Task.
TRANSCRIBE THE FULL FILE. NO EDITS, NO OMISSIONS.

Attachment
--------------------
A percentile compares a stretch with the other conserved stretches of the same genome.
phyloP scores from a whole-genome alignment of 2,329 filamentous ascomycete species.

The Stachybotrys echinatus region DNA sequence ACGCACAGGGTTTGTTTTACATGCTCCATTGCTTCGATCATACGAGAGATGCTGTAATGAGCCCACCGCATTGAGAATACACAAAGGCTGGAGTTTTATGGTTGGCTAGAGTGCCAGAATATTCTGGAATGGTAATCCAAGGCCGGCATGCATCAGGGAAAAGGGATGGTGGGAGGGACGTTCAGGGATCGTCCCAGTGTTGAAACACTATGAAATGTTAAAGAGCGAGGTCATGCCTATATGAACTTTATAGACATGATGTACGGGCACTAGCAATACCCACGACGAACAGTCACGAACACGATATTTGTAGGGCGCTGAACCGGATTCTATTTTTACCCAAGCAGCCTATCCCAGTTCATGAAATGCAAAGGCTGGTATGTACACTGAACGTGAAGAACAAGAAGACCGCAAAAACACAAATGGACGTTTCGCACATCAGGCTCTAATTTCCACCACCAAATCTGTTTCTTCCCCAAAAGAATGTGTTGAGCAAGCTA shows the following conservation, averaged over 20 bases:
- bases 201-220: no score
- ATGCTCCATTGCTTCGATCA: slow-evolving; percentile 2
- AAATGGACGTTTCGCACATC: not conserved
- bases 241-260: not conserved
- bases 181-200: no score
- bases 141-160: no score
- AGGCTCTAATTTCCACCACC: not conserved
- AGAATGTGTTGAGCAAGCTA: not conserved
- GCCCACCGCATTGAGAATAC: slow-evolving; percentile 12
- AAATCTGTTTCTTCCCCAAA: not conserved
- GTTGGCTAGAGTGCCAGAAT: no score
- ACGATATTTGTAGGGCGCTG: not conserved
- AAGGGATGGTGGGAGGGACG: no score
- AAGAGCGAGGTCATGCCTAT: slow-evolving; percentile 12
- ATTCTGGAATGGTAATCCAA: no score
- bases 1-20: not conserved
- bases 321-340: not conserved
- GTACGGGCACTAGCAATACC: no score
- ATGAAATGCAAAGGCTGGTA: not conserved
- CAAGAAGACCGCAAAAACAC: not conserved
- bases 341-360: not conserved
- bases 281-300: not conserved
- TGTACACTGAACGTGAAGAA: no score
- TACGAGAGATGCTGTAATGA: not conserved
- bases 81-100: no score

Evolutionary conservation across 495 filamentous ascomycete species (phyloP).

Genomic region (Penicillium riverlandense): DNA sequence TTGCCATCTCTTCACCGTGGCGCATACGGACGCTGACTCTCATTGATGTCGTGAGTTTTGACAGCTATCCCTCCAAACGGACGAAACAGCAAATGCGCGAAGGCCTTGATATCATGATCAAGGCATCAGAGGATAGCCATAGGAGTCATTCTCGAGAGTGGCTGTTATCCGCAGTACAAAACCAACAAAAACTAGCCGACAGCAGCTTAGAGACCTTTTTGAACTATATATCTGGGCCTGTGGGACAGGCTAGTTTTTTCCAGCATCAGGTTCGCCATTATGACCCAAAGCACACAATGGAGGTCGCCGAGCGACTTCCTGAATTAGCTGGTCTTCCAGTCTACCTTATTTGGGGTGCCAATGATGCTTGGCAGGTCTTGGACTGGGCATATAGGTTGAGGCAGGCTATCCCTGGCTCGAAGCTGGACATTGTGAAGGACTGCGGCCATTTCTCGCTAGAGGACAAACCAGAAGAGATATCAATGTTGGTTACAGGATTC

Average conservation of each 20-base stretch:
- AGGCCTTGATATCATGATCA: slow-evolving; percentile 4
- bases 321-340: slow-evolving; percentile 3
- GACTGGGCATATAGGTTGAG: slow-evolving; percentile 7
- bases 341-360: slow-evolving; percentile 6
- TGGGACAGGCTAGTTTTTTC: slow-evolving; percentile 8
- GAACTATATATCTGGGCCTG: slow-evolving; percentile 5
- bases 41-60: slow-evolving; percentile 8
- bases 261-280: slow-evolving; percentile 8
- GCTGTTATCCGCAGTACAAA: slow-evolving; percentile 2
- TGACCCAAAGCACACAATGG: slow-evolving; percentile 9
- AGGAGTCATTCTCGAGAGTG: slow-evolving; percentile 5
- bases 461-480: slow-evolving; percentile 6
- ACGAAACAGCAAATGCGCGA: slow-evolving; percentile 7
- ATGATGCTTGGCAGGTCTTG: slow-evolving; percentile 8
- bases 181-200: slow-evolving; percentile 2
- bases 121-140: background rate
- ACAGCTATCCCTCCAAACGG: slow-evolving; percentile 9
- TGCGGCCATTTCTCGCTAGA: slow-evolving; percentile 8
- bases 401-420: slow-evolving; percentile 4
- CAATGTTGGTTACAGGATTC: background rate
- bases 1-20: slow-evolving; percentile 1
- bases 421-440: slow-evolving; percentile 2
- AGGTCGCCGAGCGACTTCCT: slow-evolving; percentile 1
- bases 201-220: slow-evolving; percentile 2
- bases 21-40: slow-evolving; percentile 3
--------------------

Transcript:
A percentile compares a stretch with the other conserved stretches of the same genome.
phyloP scores from a whole-genome alignment of 2,329 filamentous ascomycete species.

The Stachybotrys echinatus region DNA sequence ACGCACAGGGTTTGTTTTACATGCTCCATTGCTTCGATCATACGAGAGATGCTGTAATGAGCCCACCGCATTGAGAATACACAAAGGCTGGAGTTTTATGGTTGGCTAGAGTGCCAGAATATTCTGGAATGGTAATCCAAGGCCGGCATGCATCAGGGAAAAGGGATGGTGGGAGGGACGTTCAGGGATCGTCCCAGTGTTGAAACACTATGAAATGTTAAAGAGCGAGGTCATGCCTATATGAACTTTATAGACATGATGTACGGGCACTAGCAATACCCACGACGAACAGTCACGAACACGATATTTGTAGGGCGCTGAACCGGATTCTATTTTTACCCAAGCAGCCTATCCCAGTTCATGAAATGCAAAGGCTGGTATGTACACTGAACGTGAAGAACAAGAAGACCGCAAAAACACAAATGGACGTTTCGCACATCAGGCTCTAATTTCCACCACCAAATCTGTTTCTTCCCCAAAAGAATGTGTTGAGCAAGCTA shows the following conservation, averaged over 20 bases:
- bases 201-220: no score
- ATGCTCCATTGCTTCGATCA: slow-evolving; percentile 2
- AAATGGACGTTTCGCACATC: not conserved
- bases 241-260: not conserved
- bases 181-200: no score
- bases 141-160: no score
- AGGCTCTAATTTCCACCACC: not conserved
- AGAATGTGTTGAGCAAGCTA: not conserved
- GCCCACCGCATTGAGAATAC: slow-evolving; percentile 12
- AAATCTGTTTCTTCCCCAAA: not conserved
- GTTGGCTAGAGTGCCAGAAT: no score
- ACGATATTTGTAGGGCGCTG: not conserved
- AAGGGATGGTGGGAGGGACG: no score
- AAGAGCGAGGTCATGCCTAT: slow-evolving; percentile 12
- ATTCTGGAATGGTAATCCAA: no score
- bases 1-20: not conserved
- bases 321-340: not conserved
- GTACGGGCACTAGCAATACC: no score
- ATGAAATGCAAAGGCTGGTA: not conserved
- CAAGAAGACCGCAAAAACAC: not conserved
- bases 341-360: not conserved
- bases 281-300: not conserved
- TGTACACTGAACGTGAAGAA: no score
- TACGAGAGATGCTGTAATGA: not conserved
- bases 81-100: no score

Evolutionary conservation across 495 filamentous ascomycete species (phyloP).

Genomic region (Penicillium riverlandense): DNA sequence TTGCCATCTCTTCACCGTGGCGCATACGGACGCTGACTCTCATTGATGTCGTGAGTTTTGACAGCTATCCCTCCAAACGGACGAAACAGCAAATGCGCGAAGGCCTTGATATCATGATCAAGGCATCAGAGGATAGCCATAGGAGTCATTCTCGAGAGTGGCTGTTATCCGCAGTACAAAACCAACAAAAACTAGCCGACAGCAGCTTAGAGACCTTTTTGAACTATATATCTGGGCCTGTGGGACAGGCTAGTTTTTTCCAGCATCAGGTTCGCCATTATGACCCAAAGCACACAATGGAGGTCGCCGAGCGACTTCCTGAATTAGCTGGTCTTCCAGTCTACCTTATTTGGGGTGCCAATGATGCTTGGCAGGTCTTGGACTGGGCATATAGGTTGAGGCAGGCTATCCCTGGCTCGAAGCTGGACATTGTGAAGGACTGCGGCCATTTCTCGCTAGAGGACAAACCAGAAGAGATATCAATGTTGGTTACAGGATTC

Average conservation of each 20-base stretch:
- AGGCCTTGATATCATGATCA: slow-evolving; percentile 4
- bases 321-340: slow-evolving; percentile 3
- GACTGGGCATATAGGTTGAG: slow-evolving; percentile 7
- bases 341-360: slow-evolving; percentile 6
- TGGGACAGGCTAGTTTTTTC: slow-evolving; percentile 8
- GAACTATATATCTGGGCCTG: slow-evolving; percentile 5
- bases 41-60: slow-evolving; percentile 8
- bases 261-280: slow-evolving; percentile 8
- GCTGTTATCCGCAGTACAAA: slow-evolving; percentile 2
- TGACCCAAAGCACACAATGG: slow-evolving; percentile 9
- AGGAGTCATTCTCGAGAGTG: slow-evolving; percentile 5
- bases 461-480: slow-evolving; percentile 6
- ACGAAACAGCAAATGCGCGA: slow-evolving; percentile 7
- ATGATGCTTGGCAGGTCTTG: slow-evolving; percentile 8
- bases 181-200: slow-evolving; percentile 2
- bases 121-140: background rate
- ACAGCTATCCCTCCAAACGG: slow-evolving; percentile 9
- TGCGGCCATTTCTCGCTAGA: slow-evolving; percentile 8
- bases 401-420: slow-evolving; percentile 4
- CAATGTTGGTTACAGGATTC: background rate
- bases 1-20: slow-evolving; percentile 1
- bases 421-440: slow-evolving; percentile 2
- AGGTCGCCGAGCGACTTCCT: slow-evolving; percentile 1
- bases 201-220: slow-evolving; percentile 2
- bases 21-40: slow-evolving; percentile 3